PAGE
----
'The wish was heard. It was in the time of the heathen deities, who used occasionally to take people at their words, with a promptness, in some cases, extremely awkward. The ground opened beneath the prince's feet; he sank into the chasm; and instantaneously it closed upon his head for ever, save where his hot tears welled up through the earth, and where they have continued to gush forth ever since.

'It is observable that, to this day, large numbers of elderly ladies and gentlemen who have been disappointed in procuring partners, and almost as many young ones who are anxious to obtain them, repair annually to Bath to drink the waters, from which they derive much strength and comfort. This is most complimentary to the virtue of Prince Bladud's tears, and strongly corroborative of the veracity of this legend.'

Mr. Pickwick yawned several times when he had arrived at the end of this little manuscript, carefully refolded, and replaced it in the inkstand drawer, and then, with a countenance expressive of the utmost weariness, lighted his chamber candle, and went upstairs to bed. He stopped at Mr. Dowler's door, according to custom, and knocked to say good-night.

'Ah!' said Dowler, 'going to bed? I wish I was. Dismal night. Windy; isn't it?'

'Very,' said Mr. Pickwick. 'Good-night.'

'Good-night.'

Mr. Pickwick went to his bedchamber, and Mr. Dowler resumed his seat before the fire, in fulfilment of his rash promise to sit up till his wife came home.

There are few things more worrying than sitting up for somebody, especially if that somebody be at a party. You cannot help thinking how quickly the time passes with them, which drags so heavily with you; and the more you think of this, the more your hopes of their speedy arrival decline. Clocks tick so loud, too, when you are sitting up alone, and you seem as if you had an under-garment of cobwebs on. First, something tickles your right knee, and then the same sensation irritates your left. You have no sooner changed your position, than it comes again in the arms; when you have fidgeted your limbs into all sorts of queer shapes, you have a sudden relapse in the nose, which you rub as if to rub it off — as there is no doubt you would, if you could. Eyes, too, are mere personal inconveniences; and the wick of one candle gets an inch and a half long, while you are snuffing the other. These, and various other little nervous annoyances, render sitting up for a length of time after everybody else has gone to bed, anything but a cheerful amusement.

This was just Mr. Dowler's opinion, as he sat before the fire, and felt honestly indignant with all the inhuman people at the party who were keeping him up. He was not put into better humour either, by the reflection that he had taken it into his head, early in the evening, to think he had got an ache there, and so stopped at home. At length, after several droppings asleep, and fallings forward towards the bars, and catchings backward soon enough to prevent being branded in the face, Mr. Dowler made up his mind that he would throw himself on the bed in the back room and think — not sleep, of course.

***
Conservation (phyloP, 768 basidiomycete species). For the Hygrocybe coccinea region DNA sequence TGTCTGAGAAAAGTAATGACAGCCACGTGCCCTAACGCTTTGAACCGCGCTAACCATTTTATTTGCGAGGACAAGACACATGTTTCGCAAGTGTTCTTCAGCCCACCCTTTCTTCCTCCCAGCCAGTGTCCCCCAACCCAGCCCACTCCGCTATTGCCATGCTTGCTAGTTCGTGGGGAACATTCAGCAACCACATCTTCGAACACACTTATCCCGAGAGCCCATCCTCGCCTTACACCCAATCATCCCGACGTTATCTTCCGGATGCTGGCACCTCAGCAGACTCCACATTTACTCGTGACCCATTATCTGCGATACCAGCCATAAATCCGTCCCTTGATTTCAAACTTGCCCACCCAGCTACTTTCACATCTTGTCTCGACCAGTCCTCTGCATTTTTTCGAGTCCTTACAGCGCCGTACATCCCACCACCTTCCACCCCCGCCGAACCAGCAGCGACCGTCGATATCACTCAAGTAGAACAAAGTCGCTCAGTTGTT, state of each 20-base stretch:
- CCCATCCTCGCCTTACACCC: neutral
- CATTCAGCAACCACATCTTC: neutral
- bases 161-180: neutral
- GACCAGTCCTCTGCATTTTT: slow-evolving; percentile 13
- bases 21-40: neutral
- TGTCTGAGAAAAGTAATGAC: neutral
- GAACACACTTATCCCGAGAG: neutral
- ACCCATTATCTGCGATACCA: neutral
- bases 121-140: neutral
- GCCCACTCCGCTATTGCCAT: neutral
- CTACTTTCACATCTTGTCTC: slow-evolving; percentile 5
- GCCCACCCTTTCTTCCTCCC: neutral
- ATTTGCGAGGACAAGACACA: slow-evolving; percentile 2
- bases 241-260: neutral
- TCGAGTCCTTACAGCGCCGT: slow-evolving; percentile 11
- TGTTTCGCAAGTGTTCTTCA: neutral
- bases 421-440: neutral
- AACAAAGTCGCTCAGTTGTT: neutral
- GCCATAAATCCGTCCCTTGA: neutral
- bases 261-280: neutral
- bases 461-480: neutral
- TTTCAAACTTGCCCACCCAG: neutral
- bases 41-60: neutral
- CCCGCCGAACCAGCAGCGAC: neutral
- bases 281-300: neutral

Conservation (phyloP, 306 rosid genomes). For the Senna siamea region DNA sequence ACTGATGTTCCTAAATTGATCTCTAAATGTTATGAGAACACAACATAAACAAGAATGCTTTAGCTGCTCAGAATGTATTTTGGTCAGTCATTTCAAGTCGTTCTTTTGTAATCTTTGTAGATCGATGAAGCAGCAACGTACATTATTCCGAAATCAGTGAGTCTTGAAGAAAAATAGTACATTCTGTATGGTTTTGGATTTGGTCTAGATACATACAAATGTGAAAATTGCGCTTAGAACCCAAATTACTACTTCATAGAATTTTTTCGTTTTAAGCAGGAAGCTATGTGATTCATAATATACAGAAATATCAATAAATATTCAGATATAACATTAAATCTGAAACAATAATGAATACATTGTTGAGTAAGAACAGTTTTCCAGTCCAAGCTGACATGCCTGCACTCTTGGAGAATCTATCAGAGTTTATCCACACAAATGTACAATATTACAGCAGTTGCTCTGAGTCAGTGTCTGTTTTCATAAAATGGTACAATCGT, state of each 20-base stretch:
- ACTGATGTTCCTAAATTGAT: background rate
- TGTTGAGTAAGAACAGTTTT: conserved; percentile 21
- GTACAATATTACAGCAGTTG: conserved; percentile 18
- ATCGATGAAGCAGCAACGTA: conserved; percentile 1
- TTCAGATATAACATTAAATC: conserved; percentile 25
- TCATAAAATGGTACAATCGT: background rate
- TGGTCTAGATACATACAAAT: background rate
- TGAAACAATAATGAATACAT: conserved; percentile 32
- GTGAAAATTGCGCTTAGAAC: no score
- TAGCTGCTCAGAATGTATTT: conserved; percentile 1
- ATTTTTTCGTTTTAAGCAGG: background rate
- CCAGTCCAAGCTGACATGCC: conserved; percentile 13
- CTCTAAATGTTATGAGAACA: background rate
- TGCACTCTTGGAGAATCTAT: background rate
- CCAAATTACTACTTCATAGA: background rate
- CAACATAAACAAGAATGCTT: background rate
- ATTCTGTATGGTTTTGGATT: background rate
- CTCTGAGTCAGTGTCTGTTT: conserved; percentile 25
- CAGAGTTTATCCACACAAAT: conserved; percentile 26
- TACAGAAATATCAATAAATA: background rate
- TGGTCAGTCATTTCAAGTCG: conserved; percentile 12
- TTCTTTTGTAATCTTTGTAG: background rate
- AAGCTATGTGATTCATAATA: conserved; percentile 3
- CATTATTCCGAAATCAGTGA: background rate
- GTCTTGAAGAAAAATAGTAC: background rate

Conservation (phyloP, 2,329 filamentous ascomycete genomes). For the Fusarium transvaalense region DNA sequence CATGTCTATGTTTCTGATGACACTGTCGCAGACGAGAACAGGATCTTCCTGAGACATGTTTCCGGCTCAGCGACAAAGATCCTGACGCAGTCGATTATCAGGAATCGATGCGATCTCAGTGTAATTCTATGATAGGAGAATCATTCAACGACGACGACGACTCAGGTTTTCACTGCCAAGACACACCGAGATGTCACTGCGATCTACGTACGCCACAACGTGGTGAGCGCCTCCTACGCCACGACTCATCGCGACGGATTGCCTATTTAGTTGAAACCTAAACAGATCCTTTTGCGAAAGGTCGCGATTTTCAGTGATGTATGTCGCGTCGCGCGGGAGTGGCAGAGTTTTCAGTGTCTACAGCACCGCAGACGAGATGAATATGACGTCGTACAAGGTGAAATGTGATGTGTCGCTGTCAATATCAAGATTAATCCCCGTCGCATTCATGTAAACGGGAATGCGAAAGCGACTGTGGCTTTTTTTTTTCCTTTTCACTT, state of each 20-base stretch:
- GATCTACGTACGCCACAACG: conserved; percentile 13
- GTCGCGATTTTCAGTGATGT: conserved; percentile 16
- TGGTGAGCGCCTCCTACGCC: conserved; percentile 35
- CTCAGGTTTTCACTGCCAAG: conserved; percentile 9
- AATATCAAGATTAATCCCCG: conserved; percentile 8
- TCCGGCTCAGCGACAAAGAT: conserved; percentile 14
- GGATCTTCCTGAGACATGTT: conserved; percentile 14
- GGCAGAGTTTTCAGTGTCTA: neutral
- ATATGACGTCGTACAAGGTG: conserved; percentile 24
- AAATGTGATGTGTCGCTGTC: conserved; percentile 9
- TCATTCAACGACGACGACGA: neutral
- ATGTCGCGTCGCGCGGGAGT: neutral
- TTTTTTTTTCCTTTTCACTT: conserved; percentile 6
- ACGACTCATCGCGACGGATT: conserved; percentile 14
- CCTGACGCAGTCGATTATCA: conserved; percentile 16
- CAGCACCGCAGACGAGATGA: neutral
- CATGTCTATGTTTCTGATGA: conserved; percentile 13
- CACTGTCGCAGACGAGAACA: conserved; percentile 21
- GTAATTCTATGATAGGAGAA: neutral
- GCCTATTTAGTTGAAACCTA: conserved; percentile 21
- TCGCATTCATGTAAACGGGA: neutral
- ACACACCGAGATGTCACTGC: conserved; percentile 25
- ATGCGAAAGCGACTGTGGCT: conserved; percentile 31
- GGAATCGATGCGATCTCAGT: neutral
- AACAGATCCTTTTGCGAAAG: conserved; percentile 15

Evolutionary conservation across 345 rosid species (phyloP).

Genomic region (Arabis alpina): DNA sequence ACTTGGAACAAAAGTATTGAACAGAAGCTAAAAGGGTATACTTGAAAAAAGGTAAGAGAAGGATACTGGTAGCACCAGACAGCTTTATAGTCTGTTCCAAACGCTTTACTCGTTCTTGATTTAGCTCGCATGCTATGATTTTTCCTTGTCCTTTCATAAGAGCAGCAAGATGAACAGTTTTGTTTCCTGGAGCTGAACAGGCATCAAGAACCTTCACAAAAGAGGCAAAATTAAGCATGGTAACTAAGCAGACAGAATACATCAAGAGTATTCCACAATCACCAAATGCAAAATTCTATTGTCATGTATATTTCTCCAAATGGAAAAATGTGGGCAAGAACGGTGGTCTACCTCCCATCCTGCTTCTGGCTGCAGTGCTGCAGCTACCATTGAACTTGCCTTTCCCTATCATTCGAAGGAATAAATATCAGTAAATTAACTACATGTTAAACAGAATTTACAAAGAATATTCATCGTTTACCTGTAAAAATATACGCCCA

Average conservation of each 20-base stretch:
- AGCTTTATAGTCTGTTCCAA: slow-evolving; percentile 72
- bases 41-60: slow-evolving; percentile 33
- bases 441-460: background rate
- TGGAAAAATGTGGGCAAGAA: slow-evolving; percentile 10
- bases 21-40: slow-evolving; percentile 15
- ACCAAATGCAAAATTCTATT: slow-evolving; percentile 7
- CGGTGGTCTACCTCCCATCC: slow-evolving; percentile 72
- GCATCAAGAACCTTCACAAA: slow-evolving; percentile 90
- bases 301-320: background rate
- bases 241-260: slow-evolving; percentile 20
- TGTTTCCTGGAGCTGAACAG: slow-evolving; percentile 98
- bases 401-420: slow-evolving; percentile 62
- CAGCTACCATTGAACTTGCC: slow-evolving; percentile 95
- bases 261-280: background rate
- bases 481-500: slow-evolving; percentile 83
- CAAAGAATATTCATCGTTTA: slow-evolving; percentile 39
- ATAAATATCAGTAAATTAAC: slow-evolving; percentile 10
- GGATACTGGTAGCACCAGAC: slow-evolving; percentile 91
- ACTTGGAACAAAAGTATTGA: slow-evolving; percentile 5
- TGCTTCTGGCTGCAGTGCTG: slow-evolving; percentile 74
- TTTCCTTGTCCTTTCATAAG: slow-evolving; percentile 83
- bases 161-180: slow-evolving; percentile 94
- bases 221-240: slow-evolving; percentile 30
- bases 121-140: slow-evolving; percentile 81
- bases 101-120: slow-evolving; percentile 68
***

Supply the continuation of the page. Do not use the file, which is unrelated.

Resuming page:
'I'm a heavy sleeper,' said Mr. Dowler, as he flung himself on the bed. 'I must keep awake. I suppose I shall hear a knock here. Yes. I thought so. I can hear the watchman. There he goes. Fainter now, though. A little fainter. He's turning the corner. Ah!' When Mr. Dowler arrived at this point, he turned the corner at which he had been long hesitating, and fell fast asleep.

Just as the clock struck three, there was blown into the crescent a sedan-chair with Mrs. Dowler inside, borne by one short, fat chairman, and one long, thin one, who had had much ado to keep their bodies perpendicular: to say nothing of the chair. But on that high ground, and in the crescent, which the wind swept round and round as if it were going to tear the paving stones up, its fury was tremendous. They were very glad to set the chair down, and give a good round loud double-knock at the street door.

They waited some time, but nobody came.

'Servants is in the arms o' Porpus, I think,' said the short chairman, warming his hands at the attendant link-boy's torch.

'I wish he'd give 'em a squeeze and wake 'em,' observed the long one.

'Knock again, will you, if you please,' cried Mrs. Dowler from the chair. 'Knock two or three times, if you please.'

The short man was quite willing to get the job over, as soon as possible; so he stood on the step, and gave four or five most startling double-knocks, of eight or ten knocks a-piece, while the long man went into the road, and looked up at the windows for a light.

Nobody came. It was all as silent and dark as ever.

'Dear me!' said Mrs. Dowler. 'You must knock again, if you please.' 'There ain't a bell, is there, ma'am?' said the short chairman.

'Yes, there is,' interposed the link-boy, 'I've been a-ringing at it ever so long.'

'It's only a handle,' said Mrs. Dowler, 'the wire's broken.'

'I wish the servants' heads wos,' growled the long man.

'I must trouble you to knock again, if you please,' said Mrs. Dowler, with the utmost politeness.

The short man did knock again several times, without producing the smallest effect. The tall man, growing very impatient, then relieved him, and kept on perpetually knocking double-knocks of two loud knocks each, like an insane postman.

Back to Top

Take the Quiz

By the end of the novel, Dickens proposes a viable solution to some of the social problems he addresses, like debtor's prison.


Quiz